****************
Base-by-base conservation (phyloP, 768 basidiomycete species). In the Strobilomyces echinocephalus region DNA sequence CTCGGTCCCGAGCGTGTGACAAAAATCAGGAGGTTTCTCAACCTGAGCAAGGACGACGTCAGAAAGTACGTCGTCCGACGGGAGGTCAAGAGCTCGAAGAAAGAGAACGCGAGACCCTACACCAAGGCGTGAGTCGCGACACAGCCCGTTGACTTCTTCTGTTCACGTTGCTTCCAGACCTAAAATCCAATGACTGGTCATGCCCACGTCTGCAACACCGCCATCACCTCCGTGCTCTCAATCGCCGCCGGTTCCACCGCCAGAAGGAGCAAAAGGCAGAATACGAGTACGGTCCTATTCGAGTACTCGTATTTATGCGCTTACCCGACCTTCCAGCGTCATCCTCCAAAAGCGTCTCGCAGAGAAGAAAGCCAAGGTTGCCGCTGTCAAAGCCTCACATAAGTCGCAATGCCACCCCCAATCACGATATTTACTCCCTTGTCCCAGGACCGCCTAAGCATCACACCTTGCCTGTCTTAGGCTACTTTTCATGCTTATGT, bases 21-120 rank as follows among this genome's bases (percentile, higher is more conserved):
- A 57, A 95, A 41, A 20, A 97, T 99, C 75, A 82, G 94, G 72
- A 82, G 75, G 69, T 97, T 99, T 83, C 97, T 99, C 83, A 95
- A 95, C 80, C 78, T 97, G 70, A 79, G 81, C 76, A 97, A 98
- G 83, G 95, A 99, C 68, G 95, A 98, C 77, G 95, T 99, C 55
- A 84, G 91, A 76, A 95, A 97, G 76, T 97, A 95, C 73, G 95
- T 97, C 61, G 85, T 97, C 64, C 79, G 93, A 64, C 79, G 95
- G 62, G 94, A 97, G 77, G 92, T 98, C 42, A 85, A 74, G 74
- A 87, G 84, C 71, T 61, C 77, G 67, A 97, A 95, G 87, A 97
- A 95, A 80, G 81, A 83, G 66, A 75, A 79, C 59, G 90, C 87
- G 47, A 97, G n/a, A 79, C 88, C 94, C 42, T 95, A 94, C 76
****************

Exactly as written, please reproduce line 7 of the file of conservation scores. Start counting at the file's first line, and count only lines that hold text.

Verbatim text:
- T 97, C 61, G 85, T 97, C 64, C 79, G 93, A 64, C 79, G 95